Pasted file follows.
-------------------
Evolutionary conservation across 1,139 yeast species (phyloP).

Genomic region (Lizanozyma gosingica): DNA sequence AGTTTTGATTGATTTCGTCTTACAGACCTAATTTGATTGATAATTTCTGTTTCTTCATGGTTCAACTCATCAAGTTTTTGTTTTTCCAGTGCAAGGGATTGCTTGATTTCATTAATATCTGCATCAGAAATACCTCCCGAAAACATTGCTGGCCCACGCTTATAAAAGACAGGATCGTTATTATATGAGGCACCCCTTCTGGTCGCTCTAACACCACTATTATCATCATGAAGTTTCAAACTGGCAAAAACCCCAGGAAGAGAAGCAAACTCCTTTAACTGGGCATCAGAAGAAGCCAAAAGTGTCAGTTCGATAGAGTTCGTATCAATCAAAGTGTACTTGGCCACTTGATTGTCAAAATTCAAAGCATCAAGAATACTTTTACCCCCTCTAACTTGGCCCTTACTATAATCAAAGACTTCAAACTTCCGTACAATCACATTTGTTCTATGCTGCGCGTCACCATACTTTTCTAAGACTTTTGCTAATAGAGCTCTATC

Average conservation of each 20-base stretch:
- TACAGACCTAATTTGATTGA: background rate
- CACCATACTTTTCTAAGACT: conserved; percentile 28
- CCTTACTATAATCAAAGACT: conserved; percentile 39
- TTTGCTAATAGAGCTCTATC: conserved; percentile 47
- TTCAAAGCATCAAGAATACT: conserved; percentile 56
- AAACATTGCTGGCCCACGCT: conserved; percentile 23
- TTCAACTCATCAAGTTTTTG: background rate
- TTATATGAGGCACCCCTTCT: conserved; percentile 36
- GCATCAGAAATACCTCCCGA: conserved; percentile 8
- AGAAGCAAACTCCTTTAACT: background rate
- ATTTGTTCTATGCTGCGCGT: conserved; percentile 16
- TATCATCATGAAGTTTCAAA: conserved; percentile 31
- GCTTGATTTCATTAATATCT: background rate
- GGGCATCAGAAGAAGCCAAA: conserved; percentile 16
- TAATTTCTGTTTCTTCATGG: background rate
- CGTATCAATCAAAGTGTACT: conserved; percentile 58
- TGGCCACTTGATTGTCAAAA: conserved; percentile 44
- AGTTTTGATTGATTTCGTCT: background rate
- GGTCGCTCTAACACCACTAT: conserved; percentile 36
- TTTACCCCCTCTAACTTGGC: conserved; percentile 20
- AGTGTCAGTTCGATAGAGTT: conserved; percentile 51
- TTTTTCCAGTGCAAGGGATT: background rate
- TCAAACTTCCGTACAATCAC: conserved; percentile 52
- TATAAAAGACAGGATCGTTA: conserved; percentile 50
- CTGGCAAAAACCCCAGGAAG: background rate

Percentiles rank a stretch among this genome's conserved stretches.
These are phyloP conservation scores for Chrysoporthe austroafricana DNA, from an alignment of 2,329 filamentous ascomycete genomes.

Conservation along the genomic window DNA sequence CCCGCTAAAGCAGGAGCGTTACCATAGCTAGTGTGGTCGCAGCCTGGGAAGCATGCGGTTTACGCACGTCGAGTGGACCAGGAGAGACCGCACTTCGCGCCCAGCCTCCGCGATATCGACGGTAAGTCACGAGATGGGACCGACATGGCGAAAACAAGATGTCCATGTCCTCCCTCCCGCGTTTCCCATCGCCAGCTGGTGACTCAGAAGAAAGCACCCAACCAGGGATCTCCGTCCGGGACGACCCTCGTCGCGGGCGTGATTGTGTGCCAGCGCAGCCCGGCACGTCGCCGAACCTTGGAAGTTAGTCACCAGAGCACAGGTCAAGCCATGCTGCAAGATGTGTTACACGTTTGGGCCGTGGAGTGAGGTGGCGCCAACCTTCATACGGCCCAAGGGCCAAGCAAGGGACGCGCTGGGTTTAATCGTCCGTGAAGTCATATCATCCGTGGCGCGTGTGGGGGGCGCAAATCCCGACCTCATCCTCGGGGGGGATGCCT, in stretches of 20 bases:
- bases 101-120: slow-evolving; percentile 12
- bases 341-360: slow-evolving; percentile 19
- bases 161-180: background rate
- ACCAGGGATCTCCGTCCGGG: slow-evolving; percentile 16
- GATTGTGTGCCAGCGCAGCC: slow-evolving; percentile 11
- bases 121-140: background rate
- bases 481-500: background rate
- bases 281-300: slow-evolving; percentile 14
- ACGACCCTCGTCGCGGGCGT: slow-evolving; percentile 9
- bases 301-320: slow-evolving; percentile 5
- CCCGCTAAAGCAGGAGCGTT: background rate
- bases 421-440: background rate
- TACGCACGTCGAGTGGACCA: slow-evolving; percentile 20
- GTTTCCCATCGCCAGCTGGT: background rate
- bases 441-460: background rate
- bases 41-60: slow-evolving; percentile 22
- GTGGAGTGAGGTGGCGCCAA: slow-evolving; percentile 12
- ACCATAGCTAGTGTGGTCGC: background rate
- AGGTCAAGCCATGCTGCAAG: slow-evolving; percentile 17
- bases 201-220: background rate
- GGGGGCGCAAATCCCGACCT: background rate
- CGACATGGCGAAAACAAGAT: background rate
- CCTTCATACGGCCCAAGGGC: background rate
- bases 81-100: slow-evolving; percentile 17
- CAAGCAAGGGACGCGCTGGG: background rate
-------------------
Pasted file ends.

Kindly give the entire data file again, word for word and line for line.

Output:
Evolutionary conservation across 1,139 yeast species (phyloP).

Genomic region (Lizanozyma gosingica): DNA sequence AGTTTTGATTGATTTCGTCTTACAGACCTAATTTGATTGATAATTTCTGTTTCTTCATGGTTCAACTCATCAAGTTTTTGTTTTTCCAGTGCAAGGGATTGCTTGATTTCATTAATATCTGCATCAGAAATACCTCCCGAAAACATTGCTGGCCCACGCTTATAAAAGACAGGATCGTTATTATATGAGGCACCCCTTCTGGTCGCTCTAACACCACTATTATCATCATGAAGTTTCAAACTGGCAAAAACCCCAGGAAGAGAAGCAAACTCCTTTAACTGGGCATCAGAAGAAGCCAAAAGTGTCAGTTCGATAGAGTTCGTATCAATCAAAGTGTACTTGGCCACTTGATTGTCAAAATTCAAAGCATCAAGAATACTTTTACCCCCTCTAACTTGGCCCTTACTATAATCAAAGACTTCAAACTTCCGTACAATCACATTTGTTCTATGCTGCGCGTCACCATACTTTTCTAAGACTTTTGCTAATAGAGCTCTATC

Average conservation of each 20-base stretch:
- TACAGACCTAATTTGATTGA: background rate
- CACCATACTTTTCTAAGACT: conserved; percentile 28
- CCTTACTATAATCAAAGACT: conserved; percentile 39
- TTTGCTAATAGAGCTCTATC: conserved; percentile 47
- TTCAAAGCATCAAGAATACT: conserved; percentile 56
- AAACATTGCTGGCCCACGCT: conserved; percentile 23
- TTCAACTCATCAAGTTTTTG: background rate
- TTATATGAGGCACCCCTTCT: conserved; percentile 36
- GCATCAGAAATACCTCCCGA: conserved; percentile 8
- AGAAGCAAACTCCTTTAACT: background rate
- ATTTGTTCTATGCTGCGCGT: conserved; percentile 16
- TATCATCATGAAGTTTCAAA: conserved; percentile 31
- GCTTGATTTCATTAATATCT: background rate
- GGGCATCAGAAGAAGCCAAA: conserved; percentile 16
- TAATTTCTGTTTCTTCATGG: background rate
- CGTATCAATCAAAGTGTACT: conserved; percentile 58
- TGGCCACTTGATTGTCAAAA: conserved; percentile 44
- AGTTTTGATTGATTTCGTCT: background rate
- GGTCGCTCTAACACCACTAT: conserved; percentile 36
- TTTACCCCCTCTAACTTGGC: conserved; percentile 20
- AGTGTCAGTTCGATAGAGTT: conserved; percentile 51
- TTTTTCCAGTGCAAGGGATT: background rate
- TCAAACTTCCGTACAATCAC: conserved; percentile 52
- TATAAAAGACAGGATCGTTA: conserved; percentile 50
- CTGGCAAAAACCCCAGGAAG: background rate

Percentiles rank a stretch among this genome's conserved stretches.
These are phyloP conservation scores for Chrysoporthe austroafricana DNA, from an alignment of 2,329 filamentous ascomycete genomes.

Conservation along the genomic window DNA sequence CCCGCTAAAGCAGGAGCGTTACCATAGCTAGTGTGGTCGCAGCCTGGGAAGCATGCGGTTTACGCACGTCGAGTGGACCAGGAGAGACCGCACTTCGCGCCCAGCCTCCGCGATATCGACGGTAAGTCACGAGATGGGACCGACATGGCGAAAACAAGATGTCCATGTCCTCCCTCCCGCGTTTCCCATCGCCAGCTGGTGACTCAGAAGAAAGCACCCAACCAGGGATCTCCGTCCGGGACGACCCTCGTCGCGGGCGTGATTGTGTGCCAGCGCAGCCCGGCACGTCGCCGAACCTTGGAAGTTAGTCACCAGAGCACAGGTCAAGCCATGCTGCAAGATGTGTTACACGTTTGGGCCGTGGAGTGAGGTGGCGCCAACCTTCATACGGCCCAAGGGCCAAGCAAGGGACGCGCTGGGTTTAATCGTCCGTGAAGTCATATCATCCGTGGCGCGTGTGGGGGGCGCAAATCCCGACCTCATCCTCGGGGGGGATGCCT, in stretches of 20 bases:
- bases 101-120: slow-evolving; percentile 12
- bases 341-360: slow-evolving; percentile 19
- bases 161-180: background rate
- ACCAGGGATCTCCGTCCGGG: slow-evolving; percentile 16
- GATTGTGTGCCAGCGCAGCC: slow-evolving; percentile 11
- bases 121-140: background rate
- bases 481-500: background rate
- bases 281-300: slow-evolving; percentile 14
- ACGACCCTCGTCGCGGGCGT: slow-evolving; percentile 9
- bases 301-320: slow-evolving; percentile 5
- CCCGCTAAAGCAGGAGCGTT: background rate
- bases 421-440: background rate
- TACGCACGTCGAGTGGACCA: slow-evolving; percentile 20
- GTTTCCCATCGCCAGCTGGT: background rate
- bases 441-460: background rate
- bases 41-60: slow-evolving; percentile 22
- GTGGAGTGAGGTGGCGCCAA: slow-evolving; percentile 12
- ACCATAGCTAGTGTGGTCGC: background rate
- AGGTCAAGCCATGCTGCAAG: slow-evolving; percentile 17
- bases 201-220: background rate
- GGGGGCGCAAATCCCGACCT: background rate
- CGACATGGCGAAAACAAGAT: background rate
- CCTTCATACGGCCCAAGGGC: background rate
- bases 81-100: slow-evolving; percentile 17
- CAAGCAAGGGACGCGCTGGG: background rate